Business News of 2014-07-15

High imports pushing inflation up

Data available from the Ghana Statistical Service (GSS) has indicated that consumer preference for imported items rose in the month of June as level of import also continued to soar.
This, according to the service had accounted for a rise in the inflation rate for imported items from 18.9 per cent in May 2014 to 19.1 per cent in June. The rates are about one and half times higher than the inflation rate for locally produced items which was 13.5 percent.
The Government Statistician, Dr Philomena Nyarko stated that the inflation rate for imported goods has been on the rise since January 2014 recording a rate of 14.5 per cent.
It rose to 15.6 per cent in February, then to 17.0 per cent in March. It later increased to 18.7 per cent in April and shot up again to 18.9 per cent in May. The high level of imports into the country has resulted in the decline in the value of the local currency which has partly contributed to the continuous rise in annual inflation.
Annual inflation
Meanwhile on the larger front, inflation for the month of June soared to 15 per cent, 0.2 percentage points up from the 14.8 per cent recorded in May. Inflation, which is measured by the Consumer Price Index (CPI), looks at the change in the general price level of goods and services that households acquire for the purpose of consumption.
The monthly change rate for June 2014 was 1.6 percent, against the 0.9 per cent recorded in May 2014. The food component of the inflation basket recorded a rate of 7.9 per cent in June, which is 1.0 percentage point lower than the 8.0 per cent recorded in May 2014. The non-food group also recorded a year-on-year inflation rate of 20.3 per cent in June 2014, compared to 20.0 per cent recorded in May 2014.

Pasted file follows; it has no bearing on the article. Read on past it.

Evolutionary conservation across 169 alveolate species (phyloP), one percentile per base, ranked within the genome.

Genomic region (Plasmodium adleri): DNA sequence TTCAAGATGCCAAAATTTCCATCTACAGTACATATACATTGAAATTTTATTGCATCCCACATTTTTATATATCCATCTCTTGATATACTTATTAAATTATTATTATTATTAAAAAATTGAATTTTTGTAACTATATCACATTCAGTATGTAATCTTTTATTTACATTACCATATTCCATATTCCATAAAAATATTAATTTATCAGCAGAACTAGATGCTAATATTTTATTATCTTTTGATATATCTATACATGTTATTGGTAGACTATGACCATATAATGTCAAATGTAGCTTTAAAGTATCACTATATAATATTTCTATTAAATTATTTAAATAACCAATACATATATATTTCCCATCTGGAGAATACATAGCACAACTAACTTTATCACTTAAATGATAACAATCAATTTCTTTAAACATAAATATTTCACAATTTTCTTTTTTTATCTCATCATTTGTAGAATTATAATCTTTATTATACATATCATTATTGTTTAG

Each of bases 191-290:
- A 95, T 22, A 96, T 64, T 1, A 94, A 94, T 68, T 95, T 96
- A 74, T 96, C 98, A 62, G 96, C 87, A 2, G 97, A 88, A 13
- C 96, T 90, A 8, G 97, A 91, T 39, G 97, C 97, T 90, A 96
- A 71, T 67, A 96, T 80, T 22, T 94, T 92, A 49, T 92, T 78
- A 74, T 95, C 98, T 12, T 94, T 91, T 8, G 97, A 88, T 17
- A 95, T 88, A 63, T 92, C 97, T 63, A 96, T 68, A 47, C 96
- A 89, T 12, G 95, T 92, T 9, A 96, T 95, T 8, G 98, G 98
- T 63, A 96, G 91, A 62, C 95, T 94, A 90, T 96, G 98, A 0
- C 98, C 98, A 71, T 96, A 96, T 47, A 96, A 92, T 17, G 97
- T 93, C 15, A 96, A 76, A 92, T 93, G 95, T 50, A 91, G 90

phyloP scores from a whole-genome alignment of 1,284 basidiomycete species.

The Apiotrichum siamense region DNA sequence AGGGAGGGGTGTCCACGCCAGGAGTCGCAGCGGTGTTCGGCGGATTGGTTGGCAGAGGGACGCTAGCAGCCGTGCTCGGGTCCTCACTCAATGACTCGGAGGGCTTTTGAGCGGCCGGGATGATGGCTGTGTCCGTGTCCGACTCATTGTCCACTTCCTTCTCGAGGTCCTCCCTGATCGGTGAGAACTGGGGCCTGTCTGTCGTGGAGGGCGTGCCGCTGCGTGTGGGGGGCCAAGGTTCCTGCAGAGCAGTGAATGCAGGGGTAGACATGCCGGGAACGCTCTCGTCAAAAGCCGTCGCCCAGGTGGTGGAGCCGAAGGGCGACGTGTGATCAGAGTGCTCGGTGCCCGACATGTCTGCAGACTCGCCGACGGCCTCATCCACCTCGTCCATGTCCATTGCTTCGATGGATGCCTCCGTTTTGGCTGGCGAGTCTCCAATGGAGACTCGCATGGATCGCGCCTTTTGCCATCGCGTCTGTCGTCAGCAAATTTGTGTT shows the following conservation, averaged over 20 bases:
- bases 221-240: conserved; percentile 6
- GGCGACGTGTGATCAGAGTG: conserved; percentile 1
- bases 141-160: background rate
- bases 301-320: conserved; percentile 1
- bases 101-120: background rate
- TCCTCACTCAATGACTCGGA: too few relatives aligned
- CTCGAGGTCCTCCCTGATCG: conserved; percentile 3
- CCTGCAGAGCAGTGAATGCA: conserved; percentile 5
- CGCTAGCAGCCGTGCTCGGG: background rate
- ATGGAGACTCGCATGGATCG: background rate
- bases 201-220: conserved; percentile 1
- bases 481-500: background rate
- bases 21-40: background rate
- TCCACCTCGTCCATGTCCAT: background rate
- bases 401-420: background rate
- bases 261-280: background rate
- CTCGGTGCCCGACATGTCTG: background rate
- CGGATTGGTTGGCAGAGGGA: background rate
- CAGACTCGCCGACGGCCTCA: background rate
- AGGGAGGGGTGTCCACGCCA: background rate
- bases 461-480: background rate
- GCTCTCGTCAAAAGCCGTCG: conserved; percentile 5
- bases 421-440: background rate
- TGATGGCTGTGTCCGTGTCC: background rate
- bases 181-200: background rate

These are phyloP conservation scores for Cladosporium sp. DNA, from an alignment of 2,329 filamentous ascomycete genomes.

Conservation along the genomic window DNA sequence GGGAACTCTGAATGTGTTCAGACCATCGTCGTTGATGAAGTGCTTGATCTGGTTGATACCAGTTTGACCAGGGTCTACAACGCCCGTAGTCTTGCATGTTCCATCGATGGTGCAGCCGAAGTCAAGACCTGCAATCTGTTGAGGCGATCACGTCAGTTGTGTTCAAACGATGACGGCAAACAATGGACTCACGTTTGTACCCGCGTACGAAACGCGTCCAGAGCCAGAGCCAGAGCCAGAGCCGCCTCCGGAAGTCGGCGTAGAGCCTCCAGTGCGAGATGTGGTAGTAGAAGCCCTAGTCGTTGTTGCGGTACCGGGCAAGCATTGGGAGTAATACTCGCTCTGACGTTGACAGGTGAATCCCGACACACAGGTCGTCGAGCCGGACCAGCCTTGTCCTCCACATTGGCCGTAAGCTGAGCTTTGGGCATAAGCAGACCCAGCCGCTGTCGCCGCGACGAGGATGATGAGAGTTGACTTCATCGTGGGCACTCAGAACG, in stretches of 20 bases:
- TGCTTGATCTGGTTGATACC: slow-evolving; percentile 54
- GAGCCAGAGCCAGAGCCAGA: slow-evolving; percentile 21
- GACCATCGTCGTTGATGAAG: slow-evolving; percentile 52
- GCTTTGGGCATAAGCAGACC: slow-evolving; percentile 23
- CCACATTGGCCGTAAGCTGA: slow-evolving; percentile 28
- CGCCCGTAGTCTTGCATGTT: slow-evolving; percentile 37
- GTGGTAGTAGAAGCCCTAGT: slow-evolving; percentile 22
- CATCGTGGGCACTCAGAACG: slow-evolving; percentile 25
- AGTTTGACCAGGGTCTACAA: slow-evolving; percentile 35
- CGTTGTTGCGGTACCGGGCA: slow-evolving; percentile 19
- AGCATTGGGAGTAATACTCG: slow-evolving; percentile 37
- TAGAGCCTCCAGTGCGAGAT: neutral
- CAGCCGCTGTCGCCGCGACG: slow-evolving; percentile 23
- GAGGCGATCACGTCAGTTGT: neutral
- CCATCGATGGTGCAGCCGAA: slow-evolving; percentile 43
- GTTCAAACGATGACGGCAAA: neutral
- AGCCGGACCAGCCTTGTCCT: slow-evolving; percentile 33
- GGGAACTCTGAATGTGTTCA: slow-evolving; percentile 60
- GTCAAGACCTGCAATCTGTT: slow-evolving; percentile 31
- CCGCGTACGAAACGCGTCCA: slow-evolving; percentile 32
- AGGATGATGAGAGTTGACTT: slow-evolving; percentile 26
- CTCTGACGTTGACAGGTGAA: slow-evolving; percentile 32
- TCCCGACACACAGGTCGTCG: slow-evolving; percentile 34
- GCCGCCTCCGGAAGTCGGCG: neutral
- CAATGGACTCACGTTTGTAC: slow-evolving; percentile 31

At the regional level, the Upper East Region recorded the highest regional year-on-year inflation rate of 18.3 per cent, followed by the Northern Region with 17.5 per cent. The Volta region recorded the lowest rate of 13.1 per cent.
BoG on inflation
The Bank of Ghana (BoG) has however attributed the upward trajectory of inflation to the reflection of the pass-through effects of adjustments in domestic petroleum prices, increased utility tariffs and transportation costs, as well as the sharp decline of the local currency, the cedi.
Governor of the Bank, Dr Henry Wampah at the press after its Monetary Press Conference in Accra last week, said although headline inflation had slowed on a month-on-month basis, it continued to drift further away from the target band of 9.5±2 per cent.
It subsequently projected a gloomy outlook for inflation for the remaining years explaining that “the persisting fiscal and exchange rate pressures have provided additional impetus to the worsening inflation outlook.”
“Other risks related to the inflation outlook include the recent rapid growth in monetary aggregates such as credit to the private sector and money supply. Our latest inflation forecasts which factor in possible petroleum price increases and liquidity conditions show that barring any significant shocks, inflation is likely to return to the target range of 9.5±2 percent by the last quarter of 2015,” he explained.